Many of the factors which help achieve long term durability of a pattern imprinted concrete driveway will also help to minimise the chances of it cracking.
Ensure the concrete is properly specified – The concrete should have a minimum of 320 k/m³ of cement and more in cold weather. It should have fibre reinforcement for durability and strength and an air entraining agent to help prevent the surface from flaking.
Concrete should be correct thickness – In simple terms, regardless of the formulation, a thicker slab of concrete is less likely to crack than a thinner one. For most domestic driveways the concrete should be at least 100 mm, with up to 200 mm if vans are used on the driveway, whilst 75 mm should be adequate for pedestrian-only areas such as patios.
Use a slip membrane if required – A slip membrane is a polythene sheet placed between the sub-base and the concrete allowing the concrete to move or ‘slip’ independently of any movement of the sub-base due to ground conditions. Because the concrete can move ever so slightly, it will reduce the build-up of stress in the slab which means that it is less likely to crack.
Some contractors oppose the use of slip membranes on the basis that they prevent water from seeping from the concrete into the sub-base and the resulting excess water can spoil the print. An experienced contractor will make a value judgement as regards the need for a slip membrane for each individual job.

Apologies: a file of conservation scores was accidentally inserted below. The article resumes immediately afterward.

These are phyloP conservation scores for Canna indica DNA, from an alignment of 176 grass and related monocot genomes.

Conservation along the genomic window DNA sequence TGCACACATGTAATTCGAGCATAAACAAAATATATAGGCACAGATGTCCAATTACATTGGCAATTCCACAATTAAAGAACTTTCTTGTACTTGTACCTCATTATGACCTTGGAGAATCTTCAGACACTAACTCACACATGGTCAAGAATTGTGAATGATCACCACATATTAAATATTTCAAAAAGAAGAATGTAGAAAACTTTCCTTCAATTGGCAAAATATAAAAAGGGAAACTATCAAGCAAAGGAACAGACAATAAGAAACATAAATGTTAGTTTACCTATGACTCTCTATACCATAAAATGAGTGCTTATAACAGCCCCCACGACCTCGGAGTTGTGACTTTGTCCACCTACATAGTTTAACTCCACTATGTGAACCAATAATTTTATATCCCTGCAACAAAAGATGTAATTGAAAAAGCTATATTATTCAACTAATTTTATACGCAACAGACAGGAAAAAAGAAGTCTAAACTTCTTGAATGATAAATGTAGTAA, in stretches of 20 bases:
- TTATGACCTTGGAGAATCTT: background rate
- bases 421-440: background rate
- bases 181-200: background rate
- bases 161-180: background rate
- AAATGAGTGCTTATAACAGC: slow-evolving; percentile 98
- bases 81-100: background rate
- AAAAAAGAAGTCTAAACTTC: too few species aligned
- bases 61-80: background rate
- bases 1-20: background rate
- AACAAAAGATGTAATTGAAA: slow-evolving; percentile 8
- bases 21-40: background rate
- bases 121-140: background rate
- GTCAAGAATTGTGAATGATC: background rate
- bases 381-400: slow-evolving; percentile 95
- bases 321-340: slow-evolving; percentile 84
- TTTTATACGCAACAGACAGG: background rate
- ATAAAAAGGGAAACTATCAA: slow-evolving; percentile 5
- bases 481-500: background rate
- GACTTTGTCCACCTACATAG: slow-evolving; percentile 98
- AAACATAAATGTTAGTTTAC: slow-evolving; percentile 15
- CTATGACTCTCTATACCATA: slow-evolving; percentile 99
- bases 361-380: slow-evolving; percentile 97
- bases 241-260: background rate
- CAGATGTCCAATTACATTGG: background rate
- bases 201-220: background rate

Position contraction joints correctly – Because concrete has a tendency to crack as it shrinks, cuts should be made partially through the concrete where it is most likely to crack anyway, otherwise the concrete may crack randomly across its surface. These cuts are referred to as crack control joints, movement joints or contraction joints; they are certainly not expansion joints as they often mistakenly called.
Crack control joints are partial cuts through the concrete slab and become the weakest point so that any movement in the slab will cause the remainder to crack underneath the cut where it cannot be seen. Contractors may not be able to prevent concrete from cracking but in this way they can attempt to control where it does crack.
Crack control joints should be cut in positions of high stress such as at the external corners of buildings; to reduce any slab size within the whole paved area to 20 m² and to ensure that any individual slab has a length to width ratio of no more than 2:1, which means that a one metre wide footpath should have a contraction joint every two metres.
Don’t cut the contraction joints too late – Concrete can crack as it shrinks and it can shrink at a faster rate as it is drying out and hardening. It makes sense therefore to cut contraction joints as soon as possible to avoid the risk of the concrete cracking before it can be cut.